Administration policy structured the overall context, beyond Middle East tensions, for the global incidence of terrorism (policy of course going back through preceding administrations, at least to 1979 and employment of the Taliban to overthrow a Kabul secular/democratic government which received Soviet support; and really beginning immediately following World War II, when every regional development or conflict was fitted into a Cold War framework and the pattern of intervention made standard procedure), so that presently drawn lines, the melding of counterrevolution and counterterrorism, bring the US-Israeli partnership to a perceived indissoluableness not even seen previously.

America needs Israel like never before, not merely as a faithful echo chamber to sanction and legitimize every US intervention, attempt at regime change, economic campaign for market fundamentalism, but more basic, concretely to further US strategies vis-à-vis Russia, China, and emerging powerhouses in the now de-centered global structure, hence, a dependable ally both to popularise militarism on the world stage and checkmate independent movements in a critical sector bearing on international politics.

Oil is one concern, but only one; Israel is strategically placed to blindside Russia and China, should the need arise, as America continues to hem them in through military-and-trade alliance systems. Given the US’s grand design of restoring its own unilateral world supremacy, Israel, practically unique in its unquestioned devotedness, gives strength, confidence, and comfort to American hegemonic pretentions.

That kind of congruent ideological-cultural-political baggage in defining each one’s sense of national interest and purpose means that US-Israeli ties are not easily broken. Nor will they be, so long as each one bucks the historical tide of structural democratization through similar efforts to build societal power by means of the use of force. Militarism is the common denominator and unifying cement which characterizes the partnership. One saw it in the ecstatic faces of congressmen as Netanyahu escalated the war rhetoric, but one also saw it as Obama, Rice, and Powers sought to convey assurances of determination to Israel that Iran will not be getting off easy.

Neither Obama nor Netanyahu is paranoid in the conventional way; rather they feign the symptoms as pretext for aggressive national conduct, finding willing support in their people. Opportunism therefore wears an ugly mask, better known as self-defense in the commission of violence. It takes little historical imagination to see the dialectical interplay between Vietnam and Gaza, despite the time interval.

Unscrupulousness, the urge to kill, despoil, eradicate, erase from memory, all driving forces in the respective missions, renders suspect professions of democracy in either America or Israel. Meanwhile, Iran awaits the storm; too much is invested in its demonization for either nation to let go, the US particularly anxious to keep up the momentum of hostility so that its people become hardened to war on a broader canvas, while for Israel the sphere of power and influence is operant on a smaller but no less pungent scale.

Seldom can one praise the New York Times for intelligent analysis (I have less trouble with its reporting), yet its editorial, ‘Mr Netanyahu’s Unconvincing Speech to Congress’, (Mar. 4), has penetrating insights about the speech’s shallowness and scare-tactics. “Prime Minister Benjamin Netanyahu of Israel”, the editorial begins, “could not have hoped for a more rapturous welcome in Congress. With Republicans and most Democrats as his props, he entered the House of Representatives to thunderous applause on Tuesday, waving his hand like a conquering hero and being mobbed by fawning lawmakers as he made his way to the lectern.”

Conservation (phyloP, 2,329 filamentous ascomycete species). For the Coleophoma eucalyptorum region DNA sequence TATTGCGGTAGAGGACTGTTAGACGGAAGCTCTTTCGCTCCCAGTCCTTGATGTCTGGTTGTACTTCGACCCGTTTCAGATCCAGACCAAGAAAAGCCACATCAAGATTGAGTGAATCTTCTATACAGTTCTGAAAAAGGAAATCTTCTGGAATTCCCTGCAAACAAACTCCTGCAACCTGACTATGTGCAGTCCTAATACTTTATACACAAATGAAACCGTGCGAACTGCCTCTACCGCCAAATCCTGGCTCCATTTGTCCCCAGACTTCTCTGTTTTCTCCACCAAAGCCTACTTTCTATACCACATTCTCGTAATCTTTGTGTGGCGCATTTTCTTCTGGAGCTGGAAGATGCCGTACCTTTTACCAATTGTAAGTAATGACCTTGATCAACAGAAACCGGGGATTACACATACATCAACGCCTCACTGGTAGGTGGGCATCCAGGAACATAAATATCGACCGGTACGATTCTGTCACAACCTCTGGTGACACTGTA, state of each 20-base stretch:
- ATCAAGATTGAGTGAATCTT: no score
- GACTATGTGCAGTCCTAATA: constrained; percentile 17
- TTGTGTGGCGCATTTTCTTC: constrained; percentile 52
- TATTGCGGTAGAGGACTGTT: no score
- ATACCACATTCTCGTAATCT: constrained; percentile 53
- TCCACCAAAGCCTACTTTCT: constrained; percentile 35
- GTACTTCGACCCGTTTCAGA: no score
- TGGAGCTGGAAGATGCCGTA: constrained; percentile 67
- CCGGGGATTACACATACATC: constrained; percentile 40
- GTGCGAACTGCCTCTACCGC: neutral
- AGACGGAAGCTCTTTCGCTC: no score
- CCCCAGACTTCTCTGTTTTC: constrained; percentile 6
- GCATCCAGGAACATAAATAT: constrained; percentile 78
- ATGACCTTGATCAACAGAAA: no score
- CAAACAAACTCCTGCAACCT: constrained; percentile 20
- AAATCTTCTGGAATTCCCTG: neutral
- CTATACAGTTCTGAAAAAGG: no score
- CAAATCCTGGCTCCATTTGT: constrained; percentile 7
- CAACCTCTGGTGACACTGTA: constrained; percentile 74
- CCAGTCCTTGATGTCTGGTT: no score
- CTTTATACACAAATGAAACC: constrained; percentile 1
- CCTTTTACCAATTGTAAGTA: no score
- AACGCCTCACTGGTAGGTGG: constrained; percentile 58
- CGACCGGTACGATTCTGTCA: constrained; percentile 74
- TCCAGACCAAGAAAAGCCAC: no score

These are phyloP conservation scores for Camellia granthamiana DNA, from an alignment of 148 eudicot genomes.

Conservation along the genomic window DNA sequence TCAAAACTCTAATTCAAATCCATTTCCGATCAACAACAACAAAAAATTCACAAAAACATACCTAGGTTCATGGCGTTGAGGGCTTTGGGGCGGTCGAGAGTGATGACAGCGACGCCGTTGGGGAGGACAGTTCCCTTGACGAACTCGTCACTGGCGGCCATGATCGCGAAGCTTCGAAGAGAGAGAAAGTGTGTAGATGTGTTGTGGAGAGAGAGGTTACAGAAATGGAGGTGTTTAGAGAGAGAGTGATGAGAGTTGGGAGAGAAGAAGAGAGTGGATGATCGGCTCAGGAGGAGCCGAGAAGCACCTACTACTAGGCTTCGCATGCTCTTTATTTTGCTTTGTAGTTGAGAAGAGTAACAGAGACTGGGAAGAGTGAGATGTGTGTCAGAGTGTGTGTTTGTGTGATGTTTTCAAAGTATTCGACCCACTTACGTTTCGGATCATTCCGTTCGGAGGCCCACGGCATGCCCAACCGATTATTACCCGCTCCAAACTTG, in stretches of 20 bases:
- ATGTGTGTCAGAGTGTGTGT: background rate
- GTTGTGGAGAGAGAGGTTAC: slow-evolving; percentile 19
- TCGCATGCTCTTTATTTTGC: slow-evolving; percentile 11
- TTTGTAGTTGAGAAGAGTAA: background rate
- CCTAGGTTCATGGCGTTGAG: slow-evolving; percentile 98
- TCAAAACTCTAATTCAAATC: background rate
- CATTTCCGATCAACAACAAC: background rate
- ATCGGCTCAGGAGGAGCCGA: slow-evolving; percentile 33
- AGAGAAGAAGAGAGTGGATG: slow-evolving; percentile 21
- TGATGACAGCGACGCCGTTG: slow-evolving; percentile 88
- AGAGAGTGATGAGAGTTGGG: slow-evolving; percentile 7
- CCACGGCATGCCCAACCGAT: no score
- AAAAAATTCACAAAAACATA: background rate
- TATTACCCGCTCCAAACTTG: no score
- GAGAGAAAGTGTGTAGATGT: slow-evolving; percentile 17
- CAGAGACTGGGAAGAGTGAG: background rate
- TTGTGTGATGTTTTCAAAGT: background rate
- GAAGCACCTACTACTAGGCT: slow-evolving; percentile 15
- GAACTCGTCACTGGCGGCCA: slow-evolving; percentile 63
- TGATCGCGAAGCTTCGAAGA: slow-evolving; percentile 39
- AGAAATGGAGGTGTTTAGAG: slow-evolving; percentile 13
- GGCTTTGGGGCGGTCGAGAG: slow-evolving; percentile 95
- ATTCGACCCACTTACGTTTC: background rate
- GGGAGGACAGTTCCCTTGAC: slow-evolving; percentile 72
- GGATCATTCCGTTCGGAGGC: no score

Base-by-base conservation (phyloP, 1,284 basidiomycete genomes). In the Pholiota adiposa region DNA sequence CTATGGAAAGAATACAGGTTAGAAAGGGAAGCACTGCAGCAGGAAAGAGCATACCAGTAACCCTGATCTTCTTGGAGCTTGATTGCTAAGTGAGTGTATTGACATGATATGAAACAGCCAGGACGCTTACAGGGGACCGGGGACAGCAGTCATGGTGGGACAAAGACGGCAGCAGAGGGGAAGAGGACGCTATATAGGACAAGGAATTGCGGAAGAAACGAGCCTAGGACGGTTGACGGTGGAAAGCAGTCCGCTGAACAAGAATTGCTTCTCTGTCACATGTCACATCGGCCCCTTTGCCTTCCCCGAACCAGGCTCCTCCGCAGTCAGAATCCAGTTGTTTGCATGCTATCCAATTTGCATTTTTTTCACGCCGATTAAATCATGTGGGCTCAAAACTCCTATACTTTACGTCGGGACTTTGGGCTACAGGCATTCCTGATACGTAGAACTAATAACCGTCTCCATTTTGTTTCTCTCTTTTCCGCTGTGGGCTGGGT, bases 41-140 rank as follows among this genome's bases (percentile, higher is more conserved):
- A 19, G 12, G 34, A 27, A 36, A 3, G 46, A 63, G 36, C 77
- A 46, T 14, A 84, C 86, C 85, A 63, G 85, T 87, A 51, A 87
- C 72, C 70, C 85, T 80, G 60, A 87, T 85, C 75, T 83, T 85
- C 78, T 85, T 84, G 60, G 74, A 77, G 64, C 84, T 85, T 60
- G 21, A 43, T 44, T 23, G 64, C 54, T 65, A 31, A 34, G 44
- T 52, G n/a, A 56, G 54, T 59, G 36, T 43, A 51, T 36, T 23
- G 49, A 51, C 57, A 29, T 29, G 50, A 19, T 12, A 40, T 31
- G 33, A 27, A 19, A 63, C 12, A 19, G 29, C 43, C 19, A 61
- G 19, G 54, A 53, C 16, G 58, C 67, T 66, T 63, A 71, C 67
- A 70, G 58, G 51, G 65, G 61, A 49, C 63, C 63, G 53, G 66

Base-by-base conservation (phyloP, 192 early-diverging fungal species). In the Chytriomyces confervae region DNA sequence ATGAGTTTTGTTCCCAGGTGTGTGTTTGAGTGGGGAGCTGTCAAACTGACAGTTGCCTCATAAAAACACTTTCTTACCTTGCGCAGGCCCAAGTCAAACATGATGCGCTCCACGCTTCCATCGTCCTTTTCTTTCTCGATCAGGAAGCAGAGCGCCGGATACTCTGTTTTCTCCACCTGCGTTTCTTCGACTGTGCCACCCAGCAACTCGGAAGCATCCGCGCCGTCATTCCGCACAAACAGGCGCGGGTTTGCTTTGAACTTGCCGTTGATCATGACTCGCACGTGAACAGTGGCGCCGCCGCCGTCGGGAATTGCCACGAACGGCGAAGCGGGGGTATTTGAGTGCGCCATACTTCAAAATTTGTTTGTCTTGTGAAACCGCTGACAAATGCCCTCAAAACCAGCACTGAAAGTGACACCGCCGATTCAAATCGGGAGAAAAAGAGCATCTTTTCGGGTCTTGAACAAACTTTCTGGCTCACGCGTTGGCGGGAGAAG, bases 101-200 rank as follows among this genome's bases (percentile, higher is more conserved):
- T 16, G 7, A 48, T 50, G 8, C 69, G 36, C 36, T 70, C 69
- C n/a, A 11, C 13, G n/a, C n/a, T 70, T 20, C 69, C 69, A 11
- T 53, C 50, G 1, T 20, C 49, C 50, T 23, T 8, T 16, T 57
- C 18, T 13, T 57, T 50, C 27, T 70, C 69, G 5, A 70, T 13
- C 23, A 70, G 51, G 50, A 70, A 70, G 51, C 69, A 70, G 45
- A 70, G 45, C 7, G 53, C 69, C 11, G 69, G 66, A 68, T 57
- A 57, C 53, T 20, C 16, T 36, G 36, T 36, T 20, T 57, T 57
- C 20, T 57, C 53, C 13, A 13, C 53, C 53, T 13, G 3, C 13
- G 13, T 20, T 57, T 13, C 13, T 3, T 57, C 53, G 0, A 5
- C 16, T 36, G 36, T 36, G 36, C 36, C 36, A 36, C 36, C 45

NYT called this “exploitative political theater,” on the mark, as was its comment, “His demand that Mr. Obama push for a better deal is hollow. He clearly doesn’t want negotiations and failed to suggest any reasonable alternative approach that could halt Iran’s nuclear effort.” It conceded that “a major reason for Iran’s growing regional role is the American-led war that toppled Saddam Hussein in Iraq, which Mr Netanyahu supported, although he was not prime minister at the time.”

The Times, however, in criticising Netanyahu, cannot do the same with respect to Obama, whose long-term regime of sanctions, and his otherwise firm support of Israel in Gaza and through billions each year in military assistance, are as usual given a free pass. The speech was an affront to Obama “because it was so obviously intended to challenge [his] foreign policy.” Furthermore: “Despite his commitment to negotiations, President Obama has repeatedly said he would never let Iran obtain a nuclear weapon and if an agreement is not honored, he would take action to back up his warning.”

No question that Obama is resolute, the good-cop, bad-cop, scenario: Obama is built up at Netanyahu’s expense, when in reality there is little daylight between them, just as they represent different paths to the same goal, a world of geostrategic dominance absent progressive social forces to challenge capitalism, militarism, and all political-structural formations which deny human aspirations for societal betterment.

By: Norman Pollack

Useful Advice

When advising another man, Umar ibn al Khattab (Radi Allahu Anhu), the second Caliph said,

“Do not speak about that which does not concern you.
Know your enemy and be wary of your friend, except for the trustworthy one, and no one is trustworthy, except for the person who fears Allah (God).
Do not walk with the evil-doer, lest he teaches you some of his evil, and do not reveal your secrets to him.
When you consult others in your affairs, consult only those who fear Allah ‘Azza wa jall.”

Extract from: Sifatus-Safwah (1/149)